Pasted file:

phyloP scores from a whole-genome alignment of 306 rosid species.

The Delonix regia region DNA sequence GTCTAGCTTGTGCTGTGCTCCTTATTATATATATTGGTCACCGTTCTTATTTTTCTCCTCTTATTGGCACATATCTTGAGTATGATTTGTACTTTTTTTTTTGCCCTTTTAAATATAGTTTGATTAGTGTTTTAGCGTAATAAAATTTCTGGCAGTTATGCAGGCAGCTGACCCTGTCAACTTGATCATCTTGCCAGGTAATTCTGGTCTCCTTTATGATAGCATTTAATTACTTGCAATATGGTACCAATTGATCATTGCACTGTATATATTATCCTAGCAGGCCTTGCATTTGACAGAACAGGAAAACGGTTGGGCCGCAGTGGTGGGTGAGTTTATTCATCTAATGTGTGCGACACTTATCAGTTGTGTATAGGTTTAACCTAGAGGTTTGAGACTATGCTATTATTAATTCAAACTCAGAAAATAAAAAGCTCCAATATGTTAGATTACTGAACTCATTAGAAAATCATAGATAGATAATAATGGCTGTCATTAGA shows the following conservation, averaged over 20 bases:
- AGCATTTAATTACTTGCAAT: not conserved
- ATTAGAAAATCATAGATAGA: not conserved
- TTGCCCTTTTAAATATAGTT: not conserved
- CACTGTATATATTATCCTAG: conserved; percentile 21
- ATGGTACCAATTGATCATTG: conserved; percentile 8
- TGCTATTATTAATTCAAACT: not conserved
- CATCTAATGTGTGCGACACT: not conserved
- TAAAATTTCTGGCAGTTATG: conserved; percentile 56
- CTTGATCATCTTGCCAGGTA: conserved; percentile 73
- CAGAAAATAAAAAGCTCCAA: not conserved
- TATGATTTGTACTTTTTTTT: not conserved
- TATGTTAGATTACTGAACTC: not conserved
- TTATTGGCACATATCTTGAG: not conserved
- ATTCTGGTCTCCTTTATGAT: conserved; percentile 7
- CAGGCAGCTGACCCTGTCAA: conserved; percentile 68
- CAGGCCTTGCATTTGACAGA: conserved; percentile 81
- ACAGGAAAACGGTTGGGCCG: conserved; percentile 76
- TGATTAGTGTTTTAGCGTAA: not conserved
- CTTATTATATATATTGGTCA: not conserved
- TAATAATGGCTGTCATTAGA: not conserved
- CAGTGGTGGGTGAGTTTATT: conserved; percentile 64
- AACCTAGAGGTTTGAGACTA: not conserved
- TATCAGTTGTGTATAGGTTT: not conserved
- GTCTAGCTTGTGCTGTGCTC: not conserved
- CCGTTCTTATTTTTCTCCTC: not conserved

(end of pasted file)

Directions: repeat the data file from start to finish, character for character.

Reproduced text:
phyloP scores from a whole-genome alignment of 306 rosid species.

The Delonix regia region DNA sequence GTCTAGCTTGTGCTGTGCTCCTTATTATATATATTGGTCACCGTTCTTATTTTTCTCCTCTTATTGGCACATATCTTGAGTATGATTTGTACTTTTTTTTTTGCCCTTTTAAATATAGTTTGATTAGTGTTTTAGCGTAATAAAATTTCTGGCAGTTATGCAGGCAGCTGACCCTGTCAACTTGATCATCTTGCCAGGTAATTCTGGTCTCCTTTATGATAGCATTTAATTACTTGCAATATGGTACCAATTGATCATTGCACTGTATATATTATCCTAGCAGGCCTTGCATTTGACAGAACAGGAAAACGGTTGGGCCGCAGTGGTGGGTGAGTTTATTCATCTAATGTGTGCGACACTTATCAGTTGTGTATAGGTTTAACCTAGAGGTTTGAGACTATGCTATTATTAATTCAAACTCAGAAAATAAAAAGCTCCAATATGTTAGATTACTGAACTCATTAGAAAATCATAGATAGATAATAATGGCTGTCATTAGA shows the following conservation, averaged over 20 bases:
- AGCATTTAATTACTTGCAAT: not conserved
- ATTAGAAAATCATAGATAGA: not conserved
- TTGCCCTTTTAAATATAGTT: not conserved
- CACTGTATATATTATCCTAG: conserved; percentile 21
- ATGGTACCAATTGATCATTG: conserved; percentile 8
- TGCTATTATTAATTCAAACT: not conserved
- CATCTAATGTGTGCGACACT: not conserved
- TAAAATTTCTGGCAGTTATG: conserved; percentile 56
- CTTGATCATCTTGCCAGGTA: conserved; percentile 73
- CAGAAAATAAAAAGCTCCAA: not conserved
- TATGATTTGTACTTTTTTTT: not conserved
- TATGTTAGATTACTGAACTC: not conserved
- TTATTGGCACATATCTTGAG: not conserved
- ATTCTGGTCTCCTTTATGAT: conserved; percentile 7
- CAGGCAGCTGACCCTGTCAA: conserved; percentile 68
- CAGGCCTTGCATTTGACAGA: conserved; percentile 81
- ACAGGAAAACGGTTGGGCCG: conserved; percentile 76
- TGATTAGTGTTTTAGCGTAA: not conserved
- CTTATTATATATATTGGTCA: not conserved
- TAATAATGGCTGTCATTAGA: not conserved
- CAGTGGTGGGTGAGTTTATT: conserved; percentile 64
- AACCTAGAGGTTTGAGACTA: not conserved
- TATCAGTTGTGTATAGGTTT: not conserved
- GTCTAGCTTGTGCTGTGCTC: not conserved
- CCGTTCTTATTTTTCTCCTC: not conserved